Propiverine belongs to the active ingredient groups of antispasmodics and muscle relaxants. Preferably, this drug is prescribed to children with urinary incontinence.
Preferably, this drug is prescribed to children with urinary incontinence.
Propiverine is also under the alternative name Propiverinum known. This drug is assigned to the active ingredient groups of antispasmodics and muscle relaxants. Propiverine is the drug of choice for children with urinary incontinence caused by increased tension in the urinary muscles. This medicine is also used in patients with overactive bladder due to paraplegia, multiple sclerosis and spinal cord damage.
Propiverine has active metabolites that dock on the muscarinic receptors (anticholinergic system) and thus cause the bladder to relax. In vitro, there is also a calcium antagonistic effect on the cells involved in the smooth muscles of the urinary bladder.
Propiverine is preferably used in children with urinary incontinence. This incontinence is due to an over-excitability of the urinary muscle, which causes deviating urinary behavior, such as nocturnal wetting, nocturnal urination (nocturia), sudden loss of urine and the leakage of small amounts of urine (pollakiuria).
Frequently, uncontrolled urinary behavior occurs in patients with paraplegia, multiple sclerosis and spinal cord damage due to an overactive urinary bladder. In these cases, too, propiverine is the drug of choice.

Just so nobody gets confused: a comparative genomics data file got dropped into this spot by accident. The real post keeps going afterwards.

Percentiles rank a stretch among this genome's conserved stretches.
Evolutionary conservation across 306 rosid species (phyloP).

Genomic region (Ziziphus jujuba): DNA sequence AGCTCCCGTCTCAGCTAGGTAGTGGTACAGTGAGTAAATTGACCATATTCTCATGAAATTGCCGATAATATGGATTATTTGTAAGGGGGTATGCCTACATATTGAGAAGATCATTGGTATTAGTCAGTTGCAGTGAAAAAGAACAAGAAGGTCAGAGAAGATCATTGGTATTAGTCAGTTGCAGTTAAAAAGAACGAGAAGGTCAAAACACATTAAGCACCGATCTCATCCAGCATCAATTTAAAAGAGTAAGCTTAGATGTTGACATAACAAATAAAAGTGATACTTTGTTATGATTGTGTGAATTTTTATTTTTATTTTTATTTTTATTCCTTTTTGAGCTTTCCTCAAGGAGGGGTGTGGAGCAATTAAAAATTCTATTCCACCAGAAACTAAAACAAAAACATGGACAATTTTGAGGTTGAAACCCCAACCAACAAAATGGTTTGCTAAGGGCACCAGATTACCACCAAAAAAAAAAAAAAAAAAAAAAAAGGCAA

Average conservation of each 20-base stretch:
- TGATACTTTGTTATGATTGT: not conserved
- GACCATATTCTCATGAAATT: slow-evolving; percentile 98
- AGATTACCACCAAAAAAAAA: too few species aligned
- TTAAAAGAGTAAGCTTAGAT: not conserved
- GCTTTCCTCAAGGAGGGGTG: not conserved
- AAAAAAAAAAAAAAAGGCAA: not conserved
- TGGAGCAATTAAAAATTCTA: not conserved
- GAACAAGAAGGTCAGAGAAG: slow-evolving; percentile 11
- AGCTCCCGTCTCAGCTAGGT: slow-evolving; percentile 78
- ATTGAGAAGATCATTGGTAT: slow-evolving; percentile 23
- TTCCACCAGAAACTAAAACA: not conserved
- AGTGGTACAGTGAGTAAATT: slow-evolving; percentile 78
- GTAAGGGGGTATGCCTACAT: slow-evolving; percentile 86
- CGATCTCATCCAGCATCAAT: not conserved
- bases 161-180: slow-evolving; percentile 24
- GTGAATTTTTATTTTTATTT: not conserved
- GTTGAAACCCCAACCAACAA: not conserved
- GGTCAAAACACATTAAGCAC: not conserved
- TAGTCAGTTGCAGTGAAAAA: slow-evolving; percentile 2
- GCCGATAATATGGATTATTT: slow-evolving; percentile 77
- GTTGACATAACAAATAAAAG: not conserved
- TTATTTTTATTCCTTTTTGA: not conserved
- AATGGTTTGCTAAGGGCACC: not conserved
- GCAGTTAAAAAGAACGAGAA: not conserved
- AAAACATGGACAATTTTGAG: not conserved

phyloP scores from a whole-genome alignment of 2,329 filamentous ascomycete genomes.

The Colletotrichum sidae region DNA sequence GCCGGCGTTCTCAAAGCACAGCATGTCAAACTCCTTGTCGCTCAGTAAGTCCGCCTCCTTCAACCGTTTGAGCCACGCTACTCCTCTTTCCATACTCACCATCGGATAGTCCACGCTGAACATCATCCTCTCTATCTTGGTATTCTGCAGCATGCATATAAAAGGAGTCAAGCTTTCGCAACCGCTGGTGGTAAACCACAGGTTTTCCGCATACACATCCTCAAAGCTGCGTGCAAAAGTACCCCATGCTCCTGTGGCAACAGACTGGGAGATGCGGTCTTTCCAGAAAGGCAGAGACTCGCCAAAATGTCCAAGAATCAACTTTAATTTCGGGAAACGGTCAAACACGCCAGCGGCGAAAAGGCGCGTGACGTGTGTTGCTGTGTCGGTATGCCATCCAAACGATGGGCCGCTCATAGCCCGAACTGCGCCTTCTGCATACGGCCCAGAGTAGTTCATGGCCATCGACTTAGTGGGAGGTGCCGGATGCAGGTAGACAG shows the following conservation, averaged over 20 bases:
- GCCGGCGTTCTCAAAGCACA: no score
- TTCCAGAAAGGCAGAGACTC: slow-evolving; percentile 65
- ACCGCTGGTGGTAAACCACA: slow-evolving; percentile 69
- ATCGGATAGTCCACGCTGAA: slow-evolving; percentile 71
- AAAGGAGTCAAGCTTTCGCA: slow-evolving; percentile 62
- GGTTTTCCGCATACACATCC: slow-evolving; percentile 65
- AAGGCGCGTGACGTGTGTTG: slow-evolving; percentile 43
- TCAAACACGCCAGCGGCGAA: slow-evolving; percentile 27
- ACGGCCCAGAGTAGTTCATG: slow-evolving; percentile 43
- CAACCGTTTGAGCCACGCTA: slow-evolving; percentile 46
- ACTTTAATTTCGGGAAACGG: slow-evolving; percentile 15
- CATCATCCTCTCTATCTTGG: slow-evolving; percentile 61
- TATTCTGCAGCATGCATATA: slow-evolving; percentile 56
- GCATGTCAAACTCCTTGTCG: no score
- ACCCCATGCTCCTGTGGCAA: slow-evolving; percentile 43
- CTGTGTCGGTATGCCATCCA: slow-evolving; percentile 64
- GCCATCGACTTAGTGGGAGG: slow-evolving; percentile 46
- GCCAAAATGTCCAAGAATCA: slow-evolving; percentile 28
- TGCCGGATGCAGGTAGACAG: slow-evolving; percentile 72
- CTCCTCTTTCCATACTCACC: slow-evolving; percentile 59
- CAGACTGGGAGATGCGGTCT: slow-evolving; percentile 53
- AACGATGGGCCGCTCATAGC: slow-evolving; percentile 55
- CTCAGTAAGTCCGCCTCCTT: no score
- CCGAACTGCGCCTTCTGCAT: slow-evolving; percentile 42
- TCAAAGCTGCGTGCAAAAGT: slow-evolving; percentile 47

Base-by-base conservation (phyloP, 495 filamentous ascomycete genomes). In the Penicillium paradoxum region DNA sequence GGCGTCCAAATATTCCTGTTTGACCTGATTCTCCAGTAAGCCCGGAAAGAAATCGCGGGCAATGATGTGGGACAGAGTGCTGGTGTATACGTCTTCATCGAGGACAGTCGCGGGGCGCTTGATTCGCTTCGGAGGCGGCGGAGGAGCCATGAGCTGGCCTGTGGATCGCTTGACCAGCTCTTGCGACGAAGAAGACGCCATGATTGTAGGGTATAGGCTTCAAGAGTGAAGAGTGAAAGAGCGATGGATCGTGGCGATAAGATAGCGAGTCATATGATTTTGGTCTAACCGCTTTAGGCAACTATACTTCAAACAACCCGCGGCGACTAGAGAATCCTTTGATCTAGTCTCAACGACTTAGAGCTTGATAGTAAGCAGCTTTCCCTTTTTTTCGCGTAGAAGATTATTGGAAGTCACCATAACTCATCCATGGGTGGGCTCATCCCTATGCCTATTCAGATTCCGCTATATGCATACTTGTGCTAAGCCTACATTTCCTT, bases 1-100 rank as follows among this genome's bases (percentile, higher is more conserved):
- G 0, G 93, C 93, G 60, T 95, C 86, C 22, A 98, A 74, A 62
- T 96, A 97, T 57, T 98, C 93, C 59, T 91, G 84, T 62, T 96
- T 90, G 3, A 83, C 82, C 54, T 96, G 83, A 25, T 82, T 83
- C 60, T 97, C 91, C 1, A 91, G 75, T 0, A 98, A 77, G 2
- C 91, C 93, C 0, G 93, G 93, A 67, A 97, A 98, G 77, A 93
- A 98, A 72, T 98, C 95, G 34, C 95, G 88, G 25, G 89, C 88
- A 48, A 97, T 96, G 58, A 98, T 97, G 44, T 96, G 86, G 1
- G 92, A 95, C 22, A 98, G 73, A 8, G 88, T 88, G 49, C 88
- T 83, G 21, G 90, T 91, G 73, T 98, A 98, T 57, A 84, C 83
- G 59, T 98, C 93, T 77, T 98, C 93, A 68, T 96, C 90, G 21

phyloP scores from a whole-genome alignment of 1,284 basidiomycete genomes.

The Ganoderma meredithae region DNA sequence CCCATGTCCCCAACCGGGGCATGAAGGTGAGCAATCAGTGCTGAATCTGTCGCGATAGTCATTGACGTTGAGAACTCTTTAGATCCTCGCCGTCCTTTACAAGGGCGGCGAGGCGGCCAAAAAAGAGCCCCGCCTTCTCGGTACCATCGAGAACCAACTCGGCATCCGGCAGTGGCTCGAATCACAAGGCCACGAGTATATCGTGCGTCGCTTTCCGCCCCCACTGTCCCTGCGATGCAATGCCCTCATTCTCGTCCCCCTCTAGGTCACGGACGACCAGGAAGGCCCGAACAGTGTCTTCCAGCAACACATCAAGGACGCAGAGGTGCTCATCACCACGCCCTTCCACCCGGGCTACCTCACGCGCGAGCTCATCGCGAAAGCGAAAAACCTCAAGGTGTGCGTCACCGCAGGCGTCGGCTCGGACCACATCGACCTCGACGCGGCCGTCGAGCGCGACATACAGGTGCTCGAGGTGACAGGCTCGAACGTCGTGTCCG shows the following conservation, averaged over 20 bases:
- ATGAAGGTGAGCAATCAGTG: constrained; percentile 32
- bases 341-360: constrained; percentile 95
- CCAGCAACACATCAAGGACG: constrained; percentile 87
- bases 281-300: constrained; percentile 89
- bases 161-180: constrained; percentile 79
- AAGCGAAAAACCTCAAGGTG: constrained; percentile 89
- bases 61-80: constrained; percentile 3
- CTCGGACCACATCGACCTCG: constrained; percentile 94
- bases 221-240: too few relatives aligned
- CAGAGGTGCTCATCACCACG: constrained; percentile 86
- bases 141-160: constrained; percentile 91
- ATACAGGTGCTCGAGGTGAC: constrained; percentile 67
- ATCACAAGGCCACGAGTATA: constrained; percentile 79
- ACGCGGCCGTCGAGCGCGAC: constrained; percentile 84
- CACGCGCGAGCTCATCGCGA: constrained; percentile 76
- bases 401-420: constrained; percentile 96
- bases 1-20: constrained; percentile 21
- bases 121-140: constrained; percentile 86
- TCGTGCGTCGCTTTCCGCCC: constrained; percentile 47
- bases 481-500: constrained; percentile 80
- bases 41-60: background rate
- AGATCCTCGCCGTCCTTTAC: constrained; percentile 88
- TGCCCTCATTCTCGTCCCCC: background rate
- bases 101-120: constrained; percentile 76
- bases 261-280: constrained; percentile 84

A third area of application is the treatment of bladder damage after surgery and radiation. As a spasmolytic, propiverine has a direct effect on the activity of muscles and nerves. In the area of the muscles, the drug is active on the muscle fibers of the hollow organs, which include the bladder.
In the area of the parasympathetic nerve fibers, which belong to the autonomic nervous system, propiverine with its anticholinergic effect displaces the body's own messenger substance acetylcholine, which is attached to the nerve fibers, and prevents excessive excitation of these receptors, which leads to the unwanted reflex of excessive urination. The urge to urinate is noticeably reduced and the urinary bladder has a greater capacity.
Propiverine has a long half-life of 14 to 20 hours. Each film-coated tablet contains 15 mg propiverine hydrochloride. Taking one film-coated tablet twice a day is usually sufficient. Due to the favorable profile of action, patients with minor symptoms get along with one tablet a day. In the case of nerve-related disorders of urination, the daily dose can be increased to three tablets, which corresponds to a maximum daily dose of 45 mg propiverine hydrochloride.
Patients with impaired renal function should not exceed a maximum daily dose of 30 mg. In children, treatment for an overactive bladder should not begin before the age of five, as organ development is not yet complete at this age. Even if propiverine is the drug of choice for children and is also considered to be well tolerated, treatment should only take place within the framework of an overall therapeutic concept (urotherapy). Overall, a low body weight of less than 35 kg is not suitable for the administration of film-coated tablets containing 15 mg of this active ingredient. In this case, film-coated tablets with a low propiverine content of 5 mg are prescribed.